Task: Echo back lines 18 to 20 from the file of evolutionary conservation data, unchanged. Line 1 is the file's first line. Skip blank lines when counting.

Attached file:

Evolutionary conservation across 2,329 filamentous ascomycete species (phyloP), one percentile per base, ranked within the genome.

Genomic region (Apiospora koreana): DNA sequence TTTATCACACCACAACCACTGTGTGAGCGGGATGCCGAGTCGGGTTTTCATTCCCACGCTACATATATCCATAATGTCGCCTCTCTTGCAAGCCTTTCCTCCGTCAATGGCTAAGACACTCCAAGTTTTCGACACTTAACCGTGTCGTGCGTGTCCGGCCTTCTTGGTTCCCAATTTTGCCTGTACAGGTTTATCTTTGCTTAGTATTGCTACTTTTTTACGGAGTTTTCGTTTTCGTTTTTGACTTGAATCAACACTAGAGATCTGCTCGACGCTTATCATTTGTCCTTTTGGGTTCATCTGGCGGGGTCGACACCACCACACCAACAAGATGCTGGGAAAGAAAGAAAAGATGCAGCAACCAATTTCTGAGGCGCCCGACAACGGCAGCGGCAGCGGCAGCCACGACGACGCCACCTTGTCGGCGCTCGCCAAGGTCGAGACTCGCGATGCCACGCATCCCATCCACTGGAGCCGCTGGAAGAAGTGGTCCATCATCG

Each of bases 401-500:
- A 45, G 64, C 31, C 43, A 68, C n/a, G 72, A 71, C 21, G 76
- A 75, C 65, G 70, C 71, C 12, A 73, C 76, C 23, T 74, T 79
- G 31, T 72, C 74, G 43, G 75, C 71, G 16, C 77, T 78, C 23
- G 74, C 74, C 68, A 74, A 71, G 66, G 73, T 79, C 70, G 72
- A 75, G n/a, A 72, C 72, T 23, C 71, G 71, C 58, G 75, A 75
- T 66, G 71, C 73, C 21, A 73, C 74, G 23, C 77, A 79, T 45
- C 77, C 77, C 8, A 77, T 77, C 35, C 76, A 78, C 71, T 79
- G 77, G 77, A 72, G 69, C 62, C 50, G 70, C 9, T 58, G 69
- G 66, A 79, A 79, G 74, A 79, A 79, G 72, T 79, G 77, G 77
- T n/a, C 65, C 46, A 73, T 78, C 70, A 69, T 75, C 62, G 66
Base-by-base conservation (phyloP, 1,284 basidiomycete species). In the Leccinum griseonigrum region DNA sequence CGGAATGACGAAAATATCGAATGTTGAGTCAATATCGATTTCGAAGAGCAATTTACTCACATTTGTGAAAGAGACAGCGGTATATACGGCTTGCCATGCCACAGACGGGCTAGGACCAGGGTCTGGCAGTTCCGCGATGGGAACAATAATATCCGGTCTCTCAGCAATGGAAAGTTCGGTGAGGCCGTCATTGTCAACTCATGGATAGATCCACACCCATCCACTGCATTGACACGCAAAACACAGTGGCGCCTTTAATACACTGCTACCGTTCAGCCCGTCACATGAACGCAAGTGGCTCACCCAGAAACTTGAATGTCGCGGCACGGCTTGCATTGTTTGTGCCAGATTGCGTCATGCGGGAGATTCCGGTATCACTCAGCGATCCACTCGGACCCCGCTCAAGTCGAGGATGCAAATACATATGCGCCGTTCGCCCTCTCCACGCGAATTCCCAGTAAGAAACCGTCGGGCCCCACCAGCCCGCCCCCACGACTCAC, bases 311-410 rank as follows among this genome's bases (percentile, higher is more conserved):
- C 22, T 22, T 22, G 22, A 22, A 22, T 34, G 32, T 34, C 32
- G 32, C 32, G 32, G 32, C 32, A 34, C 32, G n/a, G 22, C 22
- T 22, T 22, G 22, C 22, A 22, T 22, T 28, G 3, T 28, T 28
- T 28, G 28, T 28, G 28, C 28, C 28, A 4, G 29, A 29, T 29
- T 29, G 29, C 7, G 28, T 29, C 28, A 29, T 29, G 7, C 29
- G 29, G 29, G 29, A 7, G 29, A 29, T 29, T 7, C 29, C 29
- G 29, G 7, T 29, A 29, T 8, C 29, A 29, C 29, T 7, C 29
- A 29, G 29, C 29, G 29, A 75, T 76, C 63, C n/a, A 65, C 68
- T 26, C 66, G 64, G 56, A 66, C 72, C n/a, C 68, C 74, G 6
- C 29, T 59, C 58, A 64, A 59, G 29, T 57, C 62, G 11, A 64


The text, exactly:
- T 28, G 28, T 28, G 28, C 28, C 28, A 4, G 29, A 29, T 29
- T 29, G 29, C 7, G 28, T 29, C 28, A 29, T 29, G 7, C 29
- G 29, G 29, G 29, A 7, G 29, A 29, T 29, T 7, C 29, C 29